The problem with that kind of heavily compromised airframe is that when bounced by purpose-built dogfighters (even ones that are one or two generations older, as we saw repeatedly in Vietnam) these "self-escorting" F/A strike fighters have to dump their heavy A/G loads in order to fight effectively in the A/A role.
This amounts to nothing short of a "mission kill," and as all fighter pilots know, "a mission kill is almost as good as a real kill."
That's why they should bring back the mixed approach of dedicated strike planes doing what they' best at, all the while being covered by dedicated dogfighters doing what they're best at.
|Charles, charlest=optonline.net, 30.12.2010|
Since the F-16's couldn't hack Red Flag and Top Gun without structural fatigue problems, they should at least invest in an upgraded F-5 to restore DACT.
It's to bad Northrop also fell on the wrong side of politics with the F-23. The Pentagon chose the F-22 because they had plants in Georgia. The chairman of the Senate Armed services Committee at the time was Sam Nunn (from Georgia, of course).
|ForTheRecord, fyi=fyi.com, 28.12.2010|
For the record, the primary reason the F16 won is because it uses the exact same engine as the F15 which created a considerable savings in interchangeability, people training (which is always the highest cost), and speed to manufacture. F16 was not targeted to be an air superiority fighter. What they were looking for was a 'cheaper' F15. I am a fan of the F18 over the F16 but the F16 was a much smarter decision as the F18 was much smarter in its carrier and multifunction role.
The F-16 did have greater range at altitude due to its turbofan engine, although the F-20 had slightly better range on the deck. However, longer range was not one of the main criteria for the target market and the F-20 had sufficient range to meet the objectives. Compared with the then current F-16 it had better radar, a better fire control, had better flying characteristics, greater versatility, got airborne Much faster and had all systems up sooner, had a better engine, a more comfortable cockpit, was cheaper to acquire and operate, was easier to maintain and was much, much more reliable. Also, those who had flown both and didn't have a vested interest reported it was easier and more fun to fly.
USAF's objection was that for every F-20 sold an F-16 wasn't sold, and the more sales of F-16s lowered their price. GD also knew how to market better. Taiwan wanted up to 250, but the sale was blocked by State because the Chinese objected. At least one other sale was reportedly blocked for similar reasons. There was a competition between the F-20 and the F-16 for an Air Defense fighter for the US. Neither plane was really suitable for US air defense, but the F-20 was better at the role, and this became clear. Then midway through the competition, USAF announced it wouldn't buy either but rather would modify some existing older F-16s. This became the F-16 ADC. At this point it was clear what was happening and Northrop threw in the towel. The F-16 ADC entered service, but having already performed its function to kill the F-20, was quickly retired.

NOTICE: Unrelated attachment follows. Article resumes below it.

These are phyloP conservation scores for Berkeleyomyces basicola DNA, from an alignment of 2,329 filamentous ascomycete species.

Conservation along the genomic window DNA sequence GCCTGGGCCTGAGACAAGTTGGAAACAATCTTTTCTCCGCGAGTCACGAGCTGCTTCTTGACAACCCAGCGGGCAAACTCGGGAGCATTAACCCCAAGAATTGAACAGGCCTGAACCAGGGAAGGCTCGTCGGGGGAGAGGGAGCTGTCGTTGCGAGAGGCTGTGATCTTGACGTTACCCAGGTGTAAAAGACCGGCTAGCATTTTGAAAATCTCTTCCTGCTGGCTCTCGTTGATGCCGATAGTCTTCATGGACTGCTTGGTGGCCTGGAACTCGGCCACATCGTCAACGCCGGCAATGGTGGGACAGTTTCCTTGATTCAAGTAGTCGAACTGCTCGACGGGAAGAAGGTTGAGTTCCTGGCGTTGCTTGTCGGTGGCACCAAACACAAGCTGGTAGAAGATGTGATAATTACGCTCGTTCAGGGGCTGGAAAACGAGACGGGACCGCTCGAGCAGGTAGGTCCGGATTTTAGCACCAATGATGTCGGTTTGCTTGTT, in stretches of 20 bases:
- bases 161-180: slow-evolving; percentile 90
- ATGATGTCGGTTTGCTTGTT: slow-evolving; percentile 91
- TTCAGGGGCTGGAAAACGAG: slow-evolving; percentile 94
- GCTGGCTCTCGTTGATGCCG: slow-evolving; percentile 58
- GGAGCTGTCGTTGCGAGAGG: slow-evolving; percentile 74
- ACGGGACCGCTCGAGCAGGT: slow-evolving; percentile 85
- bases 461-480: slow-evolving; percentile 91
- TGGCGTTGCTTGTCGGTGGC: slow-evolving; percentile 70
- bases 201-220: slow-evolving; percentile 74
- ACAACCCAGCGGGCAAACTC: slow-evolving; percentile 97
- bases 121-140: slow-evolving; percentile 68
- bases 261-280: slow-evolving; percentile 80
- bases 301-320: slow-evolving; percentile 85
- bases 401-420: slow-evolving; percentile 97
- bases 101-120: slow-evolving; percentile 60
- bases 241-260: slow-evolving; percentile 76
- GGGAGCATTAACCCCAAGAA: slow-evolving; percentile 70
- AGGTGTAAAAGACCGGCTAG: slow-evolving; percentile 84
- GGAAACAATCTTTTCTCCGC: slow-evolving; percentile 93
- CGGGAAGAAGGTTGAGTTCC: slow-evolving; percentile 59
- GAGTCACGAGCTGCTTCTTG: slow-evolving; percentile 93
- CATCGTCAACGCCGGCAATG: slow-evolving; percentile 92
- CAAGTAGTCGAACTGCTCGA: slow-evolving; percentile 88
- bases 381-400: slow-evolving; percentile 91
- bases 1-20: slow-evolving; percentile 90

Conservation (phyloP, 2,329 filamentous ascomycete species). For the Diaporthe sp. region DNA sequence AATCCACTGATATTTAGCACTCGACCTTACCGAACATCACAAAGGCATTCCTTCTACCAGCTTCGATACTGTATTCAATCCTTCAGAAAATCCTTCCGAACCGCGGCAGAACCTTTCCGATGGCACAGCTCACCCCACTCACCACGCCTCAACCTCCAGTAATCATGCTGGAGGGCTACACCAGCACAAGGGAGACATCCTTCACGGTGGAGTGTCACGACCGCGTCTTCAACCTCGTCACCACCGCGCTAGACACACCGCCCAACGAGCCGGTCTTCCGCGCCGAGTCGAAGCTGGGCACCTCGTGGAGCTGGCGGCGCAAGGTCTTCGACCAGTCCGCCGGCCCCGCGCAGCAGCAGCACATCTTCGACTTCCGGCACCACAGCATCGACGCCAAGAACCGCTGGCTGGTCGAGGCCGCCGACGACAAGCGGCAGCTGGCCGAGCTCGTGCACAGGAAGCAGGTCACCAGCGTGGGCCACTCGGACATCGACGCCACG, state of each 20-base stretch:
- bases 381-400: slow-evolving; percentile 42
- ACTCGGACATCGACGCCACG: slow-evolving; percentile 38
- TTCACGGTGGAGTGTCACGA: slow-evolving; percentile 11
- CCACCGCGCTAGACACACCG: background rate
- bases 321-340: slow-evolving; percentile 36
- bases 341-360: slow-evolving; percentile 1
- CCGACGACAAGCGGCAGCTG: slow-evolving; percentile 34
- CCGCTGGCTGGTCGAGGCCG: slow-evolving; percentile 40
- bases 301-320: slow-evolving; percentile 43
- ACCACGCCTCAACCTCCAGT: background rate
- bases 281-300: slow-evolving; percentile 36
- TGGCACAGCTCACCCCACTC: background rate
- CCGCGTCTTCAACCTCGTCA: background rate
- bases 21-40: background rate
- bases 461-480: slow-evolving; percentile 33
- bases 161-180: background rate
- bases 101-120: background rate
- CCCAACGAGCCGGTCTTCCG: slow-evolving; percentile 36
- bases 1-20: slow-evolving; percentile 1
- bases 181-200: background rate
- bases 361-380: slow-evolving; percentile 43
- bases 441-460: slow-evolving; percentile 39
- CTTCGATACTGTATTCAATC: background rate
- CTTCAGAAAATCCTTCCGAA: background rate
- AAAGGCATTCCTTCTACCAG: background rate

|swarˇn, luis_rodriguez99=hotmail.com, 29.03.2010|
y asi de esa manera con 3 derrotas consecutivas y el recorte del presupuesto del B-2, fue herida de muerte la Northrop, una lastima, pues sinceramente la empresa del Sr. Walther Northrop merecia algo mas que ser absorbida por otras compa˝ias.
|Joe, jf_clift=yahoo.com, 06.02.2010|
The only thing the F-16 had over the F-20 was political maneuvering, as Frank correctly stated. The F-20 had PLENTY of range, weapons carrying capability, and flight characteristics that made it too hot to sell overseas - the USAF couldn't export a fighter that would beat the pants off their F-16. Switzerland, Israel, S. Korea, Taiwan, and others were lining up 3-deep to buy them. But politics won out - Switzerland is the hardest buyer to please - and they refused to buy the F-16. They kept their F-5s instead. U.S. taxpayers got a politically-expedient G.D. shortcoming for their hard-spent dollars.
|FWflyer, kfkern=charter.net, 02.02.2010|
The F-20 was great if you wanted to bomb the end of the runway. It had no range which is one of the main reasons why the F-16 won the competition.
|Animal, mak123=earthlink.net, 26.10.2009|
It will rise again
|Animal, mak123=earthlink.net, 26.10.2009|
It will rise again
|Frank, bizzocof=yahoo.com, 03.04.2009|
I remember following the competition between the F-20 and the F-16. The F-20 beat the balls off the F-16 in almost every category of competition except lobbying Congress. There is where GD won out and the nation lost.
did you nwowe that its rader had a spinap time of 20sescones
Do you have any comments about this aircraft ?